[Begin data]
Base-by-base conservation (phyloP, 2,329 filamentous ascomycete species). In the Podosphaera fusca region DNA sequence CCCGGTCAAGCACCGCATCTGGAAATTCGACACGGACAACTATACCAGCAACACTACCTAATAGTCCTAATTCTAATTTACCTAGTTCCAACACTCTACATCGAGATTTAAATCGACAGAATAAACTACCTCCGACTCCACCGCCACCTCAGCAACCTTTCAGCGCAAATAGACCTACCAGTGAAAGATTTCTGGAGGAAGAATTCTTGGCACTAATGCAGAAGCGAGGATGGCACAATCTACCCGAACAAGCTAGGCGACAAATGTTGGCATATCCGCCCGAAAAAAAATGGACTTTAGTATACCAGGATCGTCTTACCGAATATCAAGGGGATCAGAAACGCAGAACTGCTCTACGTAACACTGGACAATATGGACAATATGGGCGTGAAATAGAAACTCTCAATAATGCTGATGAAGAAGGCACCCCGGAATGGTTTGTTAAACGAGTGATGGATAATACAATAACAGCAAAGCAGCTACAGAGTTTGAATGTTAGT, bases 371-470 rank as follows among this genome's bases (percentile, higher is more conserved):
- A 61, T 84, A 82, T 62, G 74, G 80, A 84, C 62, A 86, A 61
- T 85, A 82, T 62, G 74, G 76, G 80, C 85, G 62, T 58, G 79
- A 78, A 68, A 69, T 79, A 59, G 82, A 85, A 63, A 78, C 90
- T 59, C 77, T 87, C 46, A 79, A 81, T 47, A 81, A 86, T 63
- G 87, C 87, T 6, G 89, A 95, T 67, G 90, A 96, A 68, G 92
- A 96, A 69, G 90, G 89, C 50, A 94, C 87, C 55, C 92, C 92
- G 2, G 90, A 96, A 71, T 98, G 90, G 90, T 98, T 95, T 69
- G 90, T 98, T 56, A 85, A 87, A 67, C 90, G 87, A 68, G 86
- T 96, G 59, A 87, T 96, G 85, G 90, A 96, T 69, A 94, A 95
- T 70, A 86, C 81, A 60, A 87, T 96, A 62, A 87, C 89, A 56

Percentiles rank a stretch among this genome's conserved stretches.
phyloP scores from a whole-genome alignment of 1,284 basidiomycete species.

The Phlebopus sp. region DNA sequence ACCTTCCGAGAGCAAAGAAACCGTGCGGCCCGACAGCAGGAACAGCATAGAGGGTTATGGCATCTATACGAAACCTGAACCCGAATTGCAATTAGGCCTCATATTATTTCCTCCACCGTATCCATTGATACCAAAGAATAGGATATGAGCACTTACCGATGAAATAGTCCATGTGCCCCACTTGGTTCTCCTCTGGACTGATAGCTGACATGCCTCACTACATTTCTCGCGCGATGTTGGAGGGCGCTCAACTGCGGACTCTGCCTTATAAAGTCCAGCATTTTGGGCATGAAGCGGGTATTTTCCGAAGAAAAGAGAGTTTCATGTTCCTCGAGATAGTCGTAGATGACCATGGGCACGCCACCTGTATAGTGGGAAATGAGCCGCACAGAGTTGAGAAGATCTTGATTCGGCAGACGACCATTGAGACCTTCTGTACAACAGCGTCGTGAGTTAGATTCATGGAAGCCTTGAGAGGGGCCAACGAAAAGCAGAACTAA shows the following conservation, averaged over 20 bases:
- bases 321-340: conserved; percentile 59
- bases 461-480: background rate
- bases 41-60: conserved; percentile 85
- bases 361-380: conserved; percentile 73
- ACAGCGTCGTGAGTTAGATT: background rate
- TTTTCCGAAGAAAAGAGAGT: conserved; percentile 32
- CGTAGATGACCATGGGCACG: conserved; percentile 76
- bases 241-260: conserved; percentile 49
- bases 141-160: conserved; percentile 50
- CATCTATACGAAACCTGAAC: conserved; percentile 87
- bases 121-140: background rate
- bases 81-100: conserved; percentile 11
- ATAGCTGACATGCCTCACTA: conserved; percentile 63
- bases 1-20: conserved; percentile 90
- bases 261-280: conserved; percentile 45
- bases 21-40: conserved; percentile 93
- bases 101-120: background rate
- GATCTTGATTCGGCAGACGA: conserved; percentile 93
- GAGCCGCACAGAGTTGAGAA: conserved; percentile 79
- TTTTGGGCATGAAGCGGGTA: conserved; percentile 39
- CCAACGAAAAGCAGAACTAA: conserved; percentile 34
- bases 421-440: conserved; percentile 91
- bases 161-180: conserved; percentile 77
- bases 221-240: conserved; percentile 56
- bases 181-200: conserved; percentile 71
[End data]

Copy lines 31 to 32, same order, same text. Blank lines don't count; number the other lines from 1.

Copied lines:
- bases 101-120: background rate
- GATCTTGATTCGGCAGACGA: conserved; percentile 93